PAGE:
The time-management super-mum – turns out I’m not it.
So one of the last things I posted (before a rather long unintentional and unpredicted hiatus from Instagram), was in fact an optimistic ‘pre-review’ of a book I was reading. It’s called ‘I Know How She Does It’ by Laura Vanderkam.
It is literally this woman’s job to improve people’s time management….and the book is directly aimed at working mothers who feel that they’ve lost the ability to have ‘me-time’/’self-care’/’pre-mum identity’/whatever you want to call it. So as her apparent target audience I was pretty giddy for inspo.
I turned the pages eagerly, excited I would soon fix my predicament of being a stay-at-home-whilst-working-at-home-mum-of-an-ever-demanding-toddler, with seemingly no time to myself or to give my blog and Instagram any quality time and effort. This was going to be my savior.
On reading this book, you are empowered, full of tips and tricks, and evidence of real women who work and have quality ‘me’ time and family time. It asks you to log your time in half hour slots across an entire week and see how you are filling those 168 hours.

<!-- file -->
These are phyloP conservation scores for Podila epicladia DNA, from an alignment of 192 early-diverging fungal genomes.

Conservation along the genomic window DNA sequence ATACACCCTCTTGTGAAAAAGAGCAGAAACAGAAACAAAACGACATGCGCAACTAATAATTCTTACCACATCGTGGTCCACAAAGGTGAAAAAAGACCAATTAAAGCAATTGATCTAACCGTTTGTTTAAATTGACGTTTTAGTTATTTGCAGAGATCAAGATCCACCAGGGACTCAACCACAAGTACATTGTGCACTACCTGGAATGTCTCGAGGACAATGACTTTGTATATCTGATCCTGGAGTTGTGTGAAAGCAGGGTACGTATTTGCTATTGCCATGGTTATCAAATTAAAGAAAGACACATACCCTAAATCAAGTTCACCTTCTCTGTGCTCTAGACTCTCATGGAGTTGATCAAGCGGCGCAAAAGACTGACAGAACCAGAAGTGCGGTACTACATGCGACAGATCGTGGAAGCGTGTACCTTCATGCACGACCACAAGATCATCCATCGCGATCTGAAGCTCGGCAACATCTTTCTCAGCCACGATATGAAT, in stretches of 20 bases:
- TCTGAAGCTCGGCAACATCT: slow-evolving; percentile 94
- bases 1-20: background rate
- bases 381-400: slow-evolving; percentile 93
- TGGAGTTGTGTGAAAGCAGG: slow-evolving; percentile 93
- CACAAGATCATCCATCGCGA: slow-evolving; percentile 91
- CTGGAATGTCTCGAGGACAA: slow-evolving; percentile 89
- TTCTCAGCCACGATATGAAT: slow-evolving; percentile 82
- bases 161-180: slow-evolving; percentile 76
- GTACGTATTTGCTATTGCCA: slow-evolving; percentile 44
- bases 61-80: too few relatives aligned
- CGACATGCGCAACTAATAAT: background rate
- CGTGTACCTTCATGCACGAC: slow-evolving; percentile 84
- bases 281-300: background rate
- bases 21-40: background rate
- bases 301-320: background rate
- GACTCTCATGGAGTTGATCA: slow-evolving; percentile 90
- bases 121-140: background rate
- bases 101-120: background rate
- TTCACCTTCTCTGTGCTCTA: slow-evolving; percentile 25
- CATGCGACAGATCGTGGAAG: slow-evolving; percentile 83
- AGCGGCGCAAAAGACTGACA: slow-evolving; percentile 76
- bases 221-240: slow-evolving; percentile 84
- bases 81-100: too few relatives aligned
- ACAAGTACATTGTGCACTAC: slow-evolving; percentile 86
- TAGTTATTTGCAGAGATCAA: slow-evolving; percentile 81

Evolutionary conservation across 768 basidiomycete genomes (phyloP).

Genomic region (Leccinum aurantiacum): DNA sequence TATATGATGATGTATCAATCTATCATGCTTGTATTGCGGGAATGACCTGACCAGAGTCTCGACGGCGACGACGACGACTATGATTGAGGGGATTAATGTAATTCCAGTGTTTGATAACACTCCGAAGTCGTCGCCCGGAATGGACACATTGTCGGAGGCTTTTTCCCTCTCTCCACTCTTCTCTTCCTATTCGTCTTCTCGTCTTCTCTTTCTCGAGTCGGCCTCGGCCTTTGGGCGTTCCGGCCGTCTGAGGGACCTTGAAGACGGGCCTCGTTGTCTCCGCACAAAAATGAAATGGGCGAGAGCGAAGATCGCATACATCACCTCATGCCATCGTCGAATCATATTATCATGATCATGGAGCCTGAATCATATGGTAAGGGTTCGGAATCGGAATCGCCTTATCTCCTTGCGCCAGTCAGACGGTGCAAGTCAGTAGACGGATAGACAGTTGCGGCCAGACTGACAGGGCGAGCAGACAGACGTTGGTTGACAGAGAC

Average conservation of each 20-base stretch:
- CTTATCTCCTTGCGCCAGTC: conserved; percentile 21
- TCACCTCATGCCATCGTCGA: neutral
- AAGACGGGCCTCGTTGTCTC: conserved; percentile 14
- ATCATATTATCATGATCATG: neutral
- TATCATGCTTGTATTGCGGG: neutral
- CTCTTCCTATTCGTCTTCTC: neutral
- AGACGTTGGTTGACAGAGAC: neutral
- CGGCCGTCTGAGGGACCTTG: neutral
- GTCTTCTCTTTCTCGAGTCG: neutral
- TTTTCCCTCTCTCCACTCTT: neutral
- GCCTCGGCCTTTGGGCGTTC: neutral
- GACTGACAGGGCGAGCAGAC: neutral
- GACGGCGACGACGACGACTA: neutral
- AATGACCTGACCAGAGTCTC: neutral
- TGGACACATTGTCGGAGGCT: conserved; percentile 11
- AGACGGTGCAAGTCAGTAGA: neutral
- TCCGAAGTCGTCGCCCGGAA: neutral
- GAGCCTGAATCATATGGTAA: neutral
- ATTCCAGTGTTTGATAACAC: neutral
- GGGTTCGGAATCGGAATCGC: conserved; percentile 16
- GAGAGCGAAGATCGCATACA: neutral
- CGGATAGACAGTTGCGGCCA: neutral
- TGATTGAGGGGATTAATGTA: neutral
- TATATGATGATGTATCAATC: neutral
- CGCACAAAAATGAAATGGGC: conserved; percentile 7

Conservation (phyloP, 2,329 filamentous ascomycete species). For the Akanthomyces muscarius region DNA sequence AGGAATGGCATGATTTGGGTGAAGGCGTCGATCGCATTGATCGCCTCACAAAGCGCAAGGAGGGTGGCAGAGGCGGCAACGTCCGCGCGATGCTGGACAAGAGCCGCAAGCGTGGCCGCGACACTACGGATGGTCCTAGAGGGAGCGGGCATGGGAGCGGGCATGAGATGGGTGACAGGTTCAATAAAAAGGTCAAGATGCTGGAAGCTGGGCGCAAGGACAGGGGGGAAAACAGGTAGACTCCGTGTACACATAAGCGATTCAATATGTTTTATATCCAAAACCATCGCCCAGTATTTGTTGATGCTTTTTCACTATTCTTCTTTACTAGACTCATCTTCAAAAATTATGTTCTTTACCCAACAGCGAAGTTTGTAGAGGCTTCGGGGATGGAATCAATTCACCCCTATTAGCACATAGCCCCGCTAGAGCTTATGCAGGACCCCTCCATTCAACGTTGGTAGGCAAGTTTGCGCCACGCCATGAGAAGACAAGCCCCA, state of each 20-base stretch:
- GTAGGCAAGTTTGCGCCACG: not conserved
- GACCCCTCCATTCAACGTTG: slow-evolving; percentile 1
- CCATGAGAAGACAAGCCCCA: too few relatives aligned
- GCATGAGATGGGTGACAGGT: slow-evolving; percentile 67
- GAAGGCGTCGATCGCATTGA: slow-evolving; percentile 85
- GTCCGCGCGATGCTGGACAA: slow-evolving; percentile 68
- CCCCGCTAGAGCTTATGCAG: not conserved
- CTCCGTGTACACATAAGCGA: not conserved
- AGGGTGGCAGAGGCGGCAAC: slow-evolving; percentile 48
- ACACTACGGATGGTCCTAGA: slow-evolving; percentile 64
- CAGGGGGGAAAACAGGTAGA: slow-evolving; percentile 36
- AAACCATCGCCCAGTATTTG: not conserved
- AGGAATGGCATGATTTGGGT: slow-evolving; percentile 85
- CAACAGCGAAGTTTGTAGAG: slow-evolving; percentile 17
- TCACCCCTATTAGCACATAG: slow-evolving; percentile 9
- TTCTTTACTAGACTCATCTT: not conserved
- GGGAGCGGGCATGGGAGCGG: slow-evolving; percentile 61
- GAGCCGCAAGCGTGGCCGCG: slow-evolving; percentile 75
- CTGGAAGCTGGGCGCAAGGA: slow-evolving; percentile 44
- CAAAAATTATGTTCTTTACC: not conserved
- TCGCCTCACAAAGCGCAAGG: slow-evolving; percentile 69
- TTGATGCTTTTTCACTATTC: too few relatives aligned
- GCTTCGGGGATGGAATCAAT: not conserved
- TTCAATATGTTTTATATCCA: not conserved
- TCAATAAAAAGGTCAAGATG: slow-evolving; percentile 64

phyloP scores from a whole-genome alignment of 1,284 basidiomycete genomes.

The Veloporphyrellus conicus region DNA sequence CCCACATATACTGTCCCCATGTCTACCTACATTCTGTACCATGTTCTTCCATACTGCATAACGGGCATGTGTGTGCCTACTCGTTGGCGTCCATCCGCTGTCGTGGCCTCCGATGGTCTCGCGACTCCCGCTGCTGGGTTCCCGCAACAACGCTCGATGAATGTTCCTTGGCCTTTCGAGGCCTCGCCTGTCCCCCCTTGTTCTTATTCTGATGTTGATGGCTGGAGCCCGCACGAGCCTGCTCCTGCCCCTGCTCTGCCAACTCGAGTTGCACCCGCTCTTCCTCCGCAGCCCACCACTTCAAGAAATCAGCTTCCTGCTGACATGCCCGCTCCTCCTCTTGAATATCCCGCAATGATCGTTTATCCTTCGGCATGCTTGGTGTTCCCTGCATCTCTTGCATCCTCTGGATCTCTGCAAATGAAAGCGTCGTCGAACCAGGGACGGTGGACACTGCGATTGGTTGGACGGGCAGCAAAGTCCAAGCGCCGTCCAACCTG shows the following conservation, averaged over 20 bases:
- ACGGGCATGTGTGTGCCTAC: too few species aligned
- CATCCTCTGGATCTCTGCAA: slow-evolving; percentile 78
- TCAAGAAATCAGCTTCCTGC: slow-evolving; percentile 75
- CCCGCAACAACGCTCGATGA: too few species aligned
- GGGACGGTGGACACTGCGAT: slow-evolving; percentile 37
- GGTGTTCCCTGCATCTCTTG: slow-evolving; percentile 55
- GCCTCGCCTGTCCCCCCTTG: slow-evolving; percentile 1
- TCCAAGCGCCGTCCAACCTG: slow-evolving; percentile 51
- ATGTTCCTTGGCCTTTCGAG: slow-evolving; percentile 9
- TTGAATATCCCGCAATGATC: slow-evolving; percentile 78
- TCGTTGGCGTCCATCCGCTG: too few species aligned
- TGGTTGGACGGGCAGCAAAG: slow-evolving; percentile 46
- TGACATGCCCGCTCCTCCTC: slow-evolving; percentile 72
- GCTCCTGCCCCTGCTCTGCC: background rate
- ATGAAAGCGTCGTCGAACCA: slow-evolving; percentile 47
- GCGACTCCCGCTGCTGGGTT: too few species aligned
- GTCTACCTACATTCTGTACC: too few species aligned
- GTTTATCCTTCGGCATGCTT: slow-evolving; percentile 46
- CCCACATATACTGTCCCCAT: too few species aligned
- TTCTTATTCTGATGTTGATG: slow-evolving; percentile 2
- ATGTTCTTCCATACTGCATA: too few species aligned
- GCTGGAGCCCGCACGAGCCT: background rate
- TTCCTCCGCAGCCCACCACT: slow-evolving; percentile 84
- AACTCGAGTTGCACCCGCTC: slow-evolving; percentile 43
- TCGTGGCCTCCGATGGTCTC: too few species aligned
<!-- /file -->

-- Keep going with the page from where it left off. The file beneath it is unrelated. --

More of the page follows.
My results were that I spend an enormous amount of time fannying about with chores – tidying up, washing up, laundry, hoovering, etc etc. This took up lots of hours across my week, second to work and looking after Eva. What a shame to be using so many hours on things that don’t make me happy…as the book says wisely : ‘the laundry can wait. Contentment shouldn’t’.
Statistically after all this Cinderella stuff gets done, I worked out that in my 168 hours of a week….if I slept a good 7-8 hours a night, and work my contracted 21 hours a week (stay with me)….that technically leaves over 90 hours in the week. ‘90 HOURS!!!’ I cried with glee….and here’s me thinking I will never build my blogging empire, or gather any kind of big following, or ever make anything of this, because that takes time and I just don’t have it. Oh what a fool I’ve been!